What we say…..”Oh my God”
Somewhere along the way the phrase “Oh my God” has become second nature for those who don’t care much about God and taboo for those that do. And that ain’t right.
Now the part of the Bible that’s always used to discourage the use of “Oh my God” is found in Exodus 20.
Exodus 20:7 You shall not take the name of the Lord your God in vain, for the Lord will not hold him guiltless who takes his name in vain.
The folks quoting that passage know, or should know, that we’re not bound by it anymore…Just like we don’t have to offer animal sacrifices or rest on Saturdays. But we’d be foolish to ignore the principle behind the command, the idea that God is our Creator, our King, and that we should be reverent about His name. In fact, that idea is repeated over and over again in the Bible.
Psalm 8 O Lord, our Lord, how majestic is your name in all the earth! You have set your glory above the heavens. Out of the mouth of babies and infants, you have established strength because of your foes, to still the enemy and the avenger. When I look at your heavens, the work of your fingers, the moon and the stars, which you have set in place, what is man that you are mindful of him, and the son of man that you care for him? Yet you have made him a little lower than the heavenly beings and crowned him with glory and honor. You have given him dominion over the works of your hands; you have put all things under his feet, all sheep and oxen, and also the beasts of the field, the birds of the heavens, and the fish of the sea, whatever passes along the paths of the seas. O Lord, our Lord, how majestic is your name in all the earth!
Psalm 111 Praise the Lord! I will give thanks to the Lord with my whole heart,in the company of the upright, in the congregation. Great are the works of the Lord, studied by all who delight in them. Full of splendor and majesty is his work, and his righteousness endures forever. He has caused his wondrous works to be remembered; he Lord is gracious and merciful. He provides food for those who fear him; he remembers his covenant forever. He has shown his people the power of his works, in giving them the inheritance of the nations. The works of his hands are faithful and just; all his precepts are trustworthy; they are established forever and ever, to be performed with faithfulness and uprightness. He sent redemption to his people; he has commanded his covenant forever. Holy and awesome is his name! The fear of the Lord is the beginning of wisdom; all those who practice it have a good understanding. His praise endures forever!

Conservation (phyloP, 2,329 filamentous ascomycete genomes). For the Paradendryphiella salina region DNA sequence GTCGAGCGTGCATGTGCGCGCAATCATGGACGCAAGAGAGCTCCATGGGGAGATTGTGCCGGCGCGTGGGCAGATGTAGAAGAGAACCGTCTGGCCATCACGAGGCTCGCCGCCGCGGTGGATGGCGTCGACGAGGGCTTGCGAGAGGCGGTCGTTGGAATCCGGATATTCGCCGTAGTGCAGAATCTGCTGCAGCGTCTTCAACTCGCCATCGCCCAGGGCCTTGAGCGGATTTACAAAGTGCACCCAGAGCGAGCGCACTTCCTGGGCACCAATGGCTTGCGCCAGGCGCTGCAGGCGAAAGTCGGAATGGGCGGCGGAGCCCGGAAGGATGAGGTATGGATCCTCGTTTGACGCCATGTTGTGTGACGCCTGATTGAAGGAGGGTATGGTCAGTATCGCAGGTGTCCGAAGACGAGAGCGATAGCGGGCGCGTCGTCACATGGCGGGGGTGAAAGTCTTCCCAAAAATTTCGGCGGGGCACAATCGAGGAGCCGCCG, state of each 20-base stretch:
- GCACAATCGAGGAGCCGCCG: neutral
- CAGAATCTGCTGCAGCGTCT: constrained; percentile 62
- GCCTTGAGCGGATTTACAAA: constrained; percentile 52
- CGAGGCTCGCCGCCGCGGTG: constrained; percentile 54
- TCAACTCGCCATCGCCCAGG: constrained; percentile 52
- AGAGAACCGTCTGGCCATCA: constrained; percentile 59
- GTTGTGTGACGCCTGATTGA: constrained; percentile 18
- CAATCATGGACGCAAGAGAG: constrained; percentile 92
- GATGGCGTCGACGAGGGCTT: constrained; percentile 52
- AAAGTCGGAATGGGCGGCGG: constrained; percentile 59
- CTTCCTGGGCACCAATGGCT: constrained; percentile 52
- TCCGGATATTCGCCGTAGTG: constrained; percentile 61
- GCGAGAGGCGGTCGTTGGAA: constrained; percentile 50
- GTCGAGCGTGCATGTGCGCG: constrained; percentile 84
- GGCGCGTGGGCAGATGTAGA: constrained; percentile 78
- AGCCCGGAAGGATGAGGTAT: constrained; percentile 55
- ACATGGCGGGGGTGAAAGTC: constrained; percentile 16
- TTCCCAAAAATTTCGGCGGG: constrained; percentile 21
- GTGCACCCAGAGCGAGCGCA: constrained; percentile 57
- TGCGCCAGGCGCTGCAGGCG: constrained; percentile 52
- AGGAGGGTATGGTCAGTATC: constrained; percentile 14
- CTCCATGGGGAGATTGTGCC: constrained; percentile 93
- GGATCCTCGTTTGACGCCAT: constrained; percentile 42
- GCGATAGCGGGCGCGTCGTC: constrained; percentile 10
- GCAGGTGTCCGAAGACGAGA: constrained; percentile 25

Matthew 6:9 And when you pray, do not heap up empty phrases as the Gentiles do, for they think that they will be heard for their many words. Do not be like them, for your Father knows what you need before you ask him. Pray then like this: Our Father in heaven, hallowed be your name.
The words that we use when we speak of God
reveal our heart’s attitude toward Him.
When we’re casual with our words when we speak of God, it reveals a casual attitude that we have toward Him. If your words about God are careless, if you’re invoking the name of your God and Creator, the God who sent His son to die for you while you were in rebellion against Him, if you speak carelessly about Him—There’s probably no greater damage you can do with your words for those you’re speaking to.
Casually tossing about the phrase “Oh my God” is just stupid. There’s no denying that.
But to be honest, I think that in a knee jerk reaction to avoid violating passages like Exodus 20:7, too many Christians have come to think of the phrase “Oh my God” has become a sort of curse word.
But really, I don’t think that Christians
use the phrase “Oh my God” often enough.
I can think of innumerable situations where invoking the name of God, either in joy, or sadness, or fear, would be would be not only acceptable—But what God would expect from people who claim to put their trust in Him.
When we receive good news, when we see that we’ve been blessed by God, why wouldn’t the first words out of our mouth be “Oh my God”? Why wouldn’t we immediately give God the credit for the blessings that we have?
When we receive terrible news, when we’re distraught and in need of help, why wouldn’t the first words out of our mouth be “Oh my God”? Why wouldn’t we immediately turn to God for comfort in a time of distress?
God EXPECTS us to cast all of our cares on Him. God EXPECTS us to praise Him when He blesses us. And I believe that God EXPECTS us to do that publicly.
What is our alternative? What happens when we remove mention of God from our daily conversations?
I hide my religion when I’m happy.
I hide my religion when I’m sad.
I hide my religion when I’m hopeful.
I hide my religion when I’m distraught.
—When people see us enduring all of the emotions of life we hide God from them.
But when we see sin in their life, we have no trouble at all pulling our religion out of the moth balls and setting them straight. We’ll use our faith in God to beat people over the head with His condemnation, but never expose them to God’s blessings or comfort. What kind of messengers have we become?
When it comes to passages like Exodus 20, we need to start worrying about the attitude that our words reveal instead of just teaching against certain 3-word phrases. Of course–That requires getting to know each other, investing time and energy into our relationships with each other and raising children with hearts that want to serve God. And all of those things are much more difficult than just outlawing the phrase “Oh my God”.